Staff remaining on legacy shift allowances (AAA, SDA (legacy only), SIA, ACIO & IIU) will receive a 2% award through consolidated and non-consolidated payments. Where the consolidated uplift to the new spot rate/range minimum for their grade is less than 2%, they will receive a non-consolidated top-up payment, giving a total award of 2%.

Analysis

In practical terms the offer means that everyone should receive a minimum of 2%, however towards the top of the pay scale this will be restricted and some of the 2% will be made up of a non-consolidated payment.

In fact, the offer is directed towards the bottom of the scales again, however this year mainly focussed on those below the grade average pay point.  Unsurprisingly this is very near the bottom of each scale but will mean well over 50% in each grade will be getting over 2%.  This move will positively impact equal pay disparities and have the effect of closing the scales to 10% which is fairly significant in comparison to only a few years ago.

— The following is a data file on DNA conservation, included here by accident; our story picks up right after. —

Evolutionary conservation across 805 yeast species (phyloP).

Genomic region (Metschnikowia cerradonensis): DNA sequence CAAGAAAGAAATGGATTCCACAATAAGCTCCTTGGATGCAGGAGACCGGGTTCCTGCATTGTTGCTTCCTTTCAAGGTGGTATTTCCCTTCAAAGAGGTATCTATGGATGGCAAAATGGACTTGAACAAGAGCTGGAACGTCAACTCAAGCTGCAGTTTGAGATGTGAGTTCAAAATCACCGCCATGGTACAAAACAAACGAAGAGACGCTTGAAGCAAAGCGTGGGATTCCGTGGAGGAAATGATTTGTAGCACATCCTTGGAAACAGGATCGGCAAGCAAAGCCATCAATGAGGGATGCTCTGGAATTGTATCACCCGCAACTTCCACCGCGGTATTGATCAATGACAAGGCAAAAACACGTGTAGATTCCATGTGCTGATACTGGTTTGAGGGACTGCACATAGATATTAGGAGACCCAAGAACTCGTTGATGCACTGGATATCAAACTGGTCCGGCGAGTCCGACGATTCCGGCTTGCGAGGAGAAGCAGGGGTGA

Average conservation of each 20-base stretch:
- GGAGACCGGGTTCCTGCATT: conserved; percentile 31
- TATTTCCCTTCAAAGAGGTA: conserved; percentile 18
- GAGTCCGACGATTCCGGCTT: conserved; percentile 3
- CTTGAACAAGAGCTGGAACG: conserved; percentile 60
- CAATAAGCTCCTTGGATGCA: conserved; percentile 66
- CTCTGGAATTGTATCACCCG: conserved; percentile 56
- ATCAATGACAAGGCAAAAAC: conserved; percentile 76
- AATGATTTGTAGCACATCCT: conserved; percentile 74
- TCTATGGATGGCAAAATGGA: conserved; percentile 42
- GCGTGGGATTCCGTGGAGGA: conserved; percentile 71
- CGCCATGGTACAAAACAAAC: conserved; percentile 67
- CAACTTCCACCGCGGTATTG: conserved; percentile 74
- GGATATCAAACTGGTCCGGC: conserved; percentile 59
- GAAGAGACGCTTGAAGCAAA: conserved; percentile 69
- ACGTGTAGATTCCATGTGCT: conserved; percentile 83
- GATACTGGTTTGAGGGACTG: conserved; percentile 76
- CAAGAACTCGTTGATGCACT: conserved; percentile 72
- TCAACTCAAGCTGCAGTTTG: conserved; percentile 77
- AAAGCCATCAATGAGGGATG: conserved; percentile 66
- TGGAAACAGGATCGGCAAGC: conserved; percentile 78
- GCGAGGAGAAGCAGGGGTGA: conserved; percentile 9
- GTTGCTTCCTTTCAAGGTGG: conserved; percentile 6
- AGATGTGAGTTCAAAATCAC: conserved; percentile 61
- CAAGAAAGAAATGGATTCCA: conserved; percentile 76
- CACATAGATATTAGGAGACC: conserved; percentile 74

Once again, no one will be left outside the pay scales or spot rates and although we argued for those on legacy allowances to be fully incorporated in the offer, we welcome that they will be awarded non-consolidated payments.

On the negative side of the offer the maximums are only increasing by 0.5%.  This is the going rate for the role and it is being eroded by inflation.  Additionally, those on the maximums will be receiving part of the offer in non-consolidated payments, although only 6.5% of generalist staff in EO-G6 are actually at the max.

Another issue is that the grades EO-G6 the average award is around the 2.5% mark whereas at AA and AO grade it is 2%.  This means that the extra 0.5% money that has been used on top of the 2% has been directed towards the higher grades at the exclusion of the admin roles.